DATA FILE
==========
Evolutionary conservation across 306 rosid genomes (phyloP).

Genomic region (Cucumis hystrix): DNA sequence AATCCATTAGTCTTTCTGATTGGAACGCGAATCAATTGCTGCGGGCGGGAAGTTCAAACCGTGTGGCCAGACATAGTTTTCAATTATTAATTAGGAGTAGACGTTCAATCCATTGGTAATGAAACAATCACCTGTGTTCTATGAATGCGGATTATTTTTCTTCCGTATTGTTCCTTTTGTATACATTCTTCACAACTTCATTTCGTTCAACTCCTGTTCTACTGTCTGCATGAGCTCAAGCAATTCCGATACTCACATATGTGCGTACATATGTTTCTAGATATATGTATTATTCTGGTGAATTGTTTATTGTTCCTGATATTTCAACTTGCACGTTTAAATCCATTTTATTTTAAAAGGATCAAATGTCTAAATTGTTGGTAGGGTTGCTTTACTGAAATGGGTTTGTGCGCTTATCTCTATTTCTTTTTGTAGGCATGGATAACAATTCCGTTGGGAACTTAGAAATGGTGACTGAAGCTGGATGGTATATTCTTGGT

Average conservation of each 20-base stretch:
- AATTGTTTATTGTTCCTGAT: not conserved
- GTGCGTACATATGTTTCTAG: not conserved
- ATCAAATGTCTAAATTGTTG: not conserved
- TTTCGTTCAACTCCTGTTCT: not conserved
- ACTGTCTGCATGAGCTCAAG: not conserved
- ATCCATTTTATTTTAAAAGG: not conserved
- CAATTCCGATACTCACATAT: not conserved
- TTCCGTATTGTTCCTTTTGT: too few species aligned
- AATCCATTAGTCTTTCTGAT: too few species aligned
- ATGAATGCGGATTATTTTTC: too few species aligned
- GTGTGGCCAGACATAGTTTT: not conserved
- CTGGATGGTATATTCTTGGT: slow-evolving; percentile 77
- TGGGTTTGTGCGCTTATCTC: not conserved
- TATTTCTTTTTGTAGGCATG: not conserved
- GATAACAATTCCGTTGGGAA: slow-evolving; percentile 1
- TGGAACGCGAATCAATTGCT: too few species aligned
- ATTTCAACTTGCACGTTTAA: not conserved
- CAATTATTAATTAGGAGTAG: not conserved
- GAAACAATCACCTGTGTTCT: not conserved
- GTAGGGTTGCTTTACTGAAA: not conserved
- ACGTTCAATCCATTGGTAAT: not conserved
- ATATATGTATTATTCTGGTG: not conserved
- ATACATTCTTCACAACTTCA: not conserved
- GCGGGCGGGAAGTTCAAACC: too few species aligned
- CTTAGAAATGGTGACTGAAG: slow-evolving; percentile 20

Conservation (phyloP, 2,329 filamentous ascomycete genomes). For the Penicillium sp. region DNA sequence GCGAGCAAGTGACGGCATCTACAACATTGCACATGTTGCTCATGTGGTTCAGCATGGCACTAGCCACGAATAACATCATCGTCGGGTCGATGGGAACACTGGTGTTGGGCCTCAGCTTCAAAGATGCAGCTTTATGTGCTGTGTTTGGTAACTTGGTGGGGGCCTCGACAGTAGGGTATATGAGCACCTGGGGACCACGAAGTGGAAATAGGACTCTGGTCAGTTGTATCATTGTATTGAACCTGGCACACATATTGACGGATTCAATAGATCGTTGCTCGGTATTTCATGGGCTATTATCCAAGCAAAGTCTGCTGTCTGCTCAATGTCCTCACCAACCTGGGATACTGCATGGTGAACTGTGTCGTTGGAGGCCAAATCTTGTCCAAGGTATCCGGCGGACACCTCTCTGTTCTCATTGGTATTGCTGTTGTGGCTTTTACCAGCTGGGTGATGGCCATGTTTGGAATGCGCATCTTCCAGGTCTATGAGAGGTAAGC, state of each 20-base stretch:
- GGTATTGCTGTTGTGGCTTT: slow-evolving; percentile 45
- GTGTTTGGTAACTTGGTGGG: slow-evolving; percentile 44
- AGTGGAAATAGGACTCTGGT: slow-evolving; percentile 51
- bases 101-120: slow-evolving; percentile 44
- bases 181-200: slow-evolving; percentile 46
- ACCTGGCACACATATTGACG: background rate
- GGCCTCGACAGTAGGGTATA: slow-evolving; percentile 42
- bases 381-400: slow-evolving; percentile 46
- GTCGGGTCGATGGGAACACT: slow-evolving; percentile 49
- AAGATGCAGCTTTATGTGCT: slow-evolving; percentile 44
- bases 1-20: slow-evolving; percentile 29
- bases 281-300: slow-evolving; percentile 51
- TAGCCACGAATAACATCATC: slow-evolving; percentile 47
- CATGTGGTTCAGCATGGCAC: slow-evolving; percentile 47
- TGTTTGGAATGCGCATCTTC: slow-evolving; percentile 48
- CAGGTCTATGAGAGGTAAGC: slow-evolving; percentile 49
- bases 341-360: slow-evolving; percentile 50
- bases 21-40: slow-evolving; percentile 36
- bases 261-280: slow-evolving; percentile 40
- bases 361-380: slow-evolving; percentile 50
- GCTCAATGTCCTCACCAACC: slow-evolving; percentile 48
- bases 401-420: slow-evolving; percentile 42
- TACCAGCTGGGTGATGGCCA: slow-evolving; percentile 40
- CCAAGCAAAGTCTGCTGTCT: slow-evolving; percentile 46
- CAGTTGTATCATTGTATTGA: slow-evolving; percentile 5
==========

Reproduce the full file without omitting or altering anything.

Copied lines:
Evolutionary conservation across 306 rosid genomes (phyloP).

Genomic region (Cucumis hystrix): DNA sequence AATCCATTAGTCTTTCTGATTGGAACGCGAATCAATTGCTGCGGGCGGGAAGTTCAAACCGTGTGGCCAGACATAGTTTTCAATTATTAATTAGGAGTAGACGTTCAATCCATTGGTAATGAAACAATCACCTGTGTTCTATGAATGCGGATTATTTTTCTTCCGTATTGTTCCTTTTGTATACATTCTTCACAACTTCATTTCGTTCAACTCCTGTTCTACTGTCTGCATGAGCTCAAGCAATTCCGATACTCACATATGTGCGTACATATGTTTCTAGATATATGTATTATTCTGGTGAATTGTTTATTGTTCCTGATATTTCAACTTGCACGTTTAAATCCATTTTATTTTAAAAGGATCAAATGTCTAAATTGTTGGTAGGGTTGCTTTACTGAAATGGGTTTGTGCGCTTATCTCTATTTCTTTTTGTAGGCATGGATAACAATTCCGTTGGGAACTTAGAAATGGTGACTGAAGCTGGATGGTATATTCTTGGT

Average conservation of each 20-base stretch:
- AATTGTTTATTGTTCCTGAT: not conserved
- GTGCGTACATATGTTTCTAG: not conserved
- ATCAAATGTCTAAATTGTTG: not conserved
- TTTCGTTCAACTCCTGTTCT: not conserved
- ACTGTCTGCATGAGCTCAAG: not conserved
- ATCCATTTTATTTTAAAAGG: not conserved
- CAATTCCGATACTCACATAT: not conserved
- TTCCGTATTGTTCCTTTTGT: too few species aligned
- AATCCATTAGTCTTTCTGAT: too few species aligned
- ATGAATGCGGATTATTTTTC: too few species aligned
- GTGTGGCCAGACATAGTTTT: not conserved
- CTGGATGGTATATTCTTGGT: slow-evolving; percentile 77
- TGGGTTTGTGCGCTTATCTC: not conserved
- TATTTCTTTTTGTAGGCATG: not conserved
- GATAACAATTCCGTTGGGAA: slow-evolving; percentile 1
- TGGAACGCGAATCAATTGCT: too few species aligned
- ATTTCAACTTGCACGTTTAA: not conserved
- CAATTATTAATTAGGAGTAG: not conserved
- GAAACAATCACCTGTGTTCT: not conserved
- GTAGGGTTGCTTTACTGAAA: not conserved
- ACGTTCAATCCATTGGTAAT: not conserved
- ATATATGTATTATTCTGGTG: not conserved
- ATACATTCTTCACAACTTCA: not conserved
- GCGGGCGGGAAGTTCAAACC: too few species aligned
- CTTAGAAATGGTGACTGAAG: slow-evolving; percentile 20

Conservation (phyloP, 2,329 filamentous ascomycete genomes). For the Penicillium sp. region DNA sequence GCGAGCAAGTGACGGCATCTACAACATTGCACATGTTGCTCATGTGGTTCAGCATGGCACTAGCCACGAATAACATCATCGTCGGGTCGATGGGAACACTGGTGTTGGGCCTCAGCTTCAAAGATGCAGCTTTATGTGCTGTGTTTGGTAACTTGGTGGGGGCCTCGACAGTAGGGTATATGAGCACCTGGGGACCACGAAGTGGAAATAGGACTCTGGTCAGTTGTATCATTGTATTGAACCTGGCACACATATTGACGGATTCAATAGATCGTTGCTCGGTATTTCATGGGCTATTATCCAAGCAAAGTCTGCTGTCTGCTCAATGTCCTCACCAACCTGGGATACTGCATGGTGAACTGTGTCGTTGGAGGCCAAATCTTGTCCAAGGTATCCGGCGGACACCTCTCTGTTCTCATTGGTATTGCTGTTGTGGCTTTTACCAGCTGGGTGATGGCCATGTTTGGAATGCGCATCTTCCAGGTCTATGAGAGGTAAGC, state of each 20-base stretch:
- GGTATTGCTGTTGTGGCTTT: slow-evolving; percentile 45
- GTGTTTGGTAACTTGGTGGG: slow-evolving; percentile 44
- AGTGGAAATAGGACTCTGGT: slow-evolving; percentile 51
- bases 101-120: slow-evolving; percentile 44
- bases 181-200: slow-evolving; percentile 46
- ACCTGGCACACATATTGACG: background rate
- GGCCTCGACAGTAGGGTATA: slow-evolving; percentile 42
- bases 381-400: slow-evolving; percentile 46
- GTCGGGTCGATGGGAACACT: slow-evolving; percentile 49
- AAGATGCAGCTTTATGTGCT: slow-evolving; percentile 44
- bases 1-20: slow-evolving; percentile 29
- bases 281-300: slow-evolving; percentile 51
- TAGCCACGAATAACATCATC: slow-evolving; percentile 47
- CATGTGGTTCAGCATGGCAC: slow-evolving; percentile 47
- TGTTTGGAATGCGCATCTTC: slow-evolving; percentile 48
- CAGGTCTATGAGAGGTAAGC: slow-evolving; percentile 49
- bases 341-360: slow-evolving; percentile 50
- bases 21-40: slow-evolving; percentile 36
- bases 261-280: slow-evolving; percentile 40
- bases 361-380: slow-evolving; percentile 50
- GCTCAATGTCCTCACCAACC: slow-evolving; percentile 48
- bases 401-420: slow-evolving; percentile 42
- TACCAGCTGGGTGATGGCCA: slow-evolving; percentile 40
- CCAAGCAAAGTCTGCTGTCT: slow-evolving; percentile 46
- CAGTTGTATCATTGTATTGA: slow-evolving; percentile 5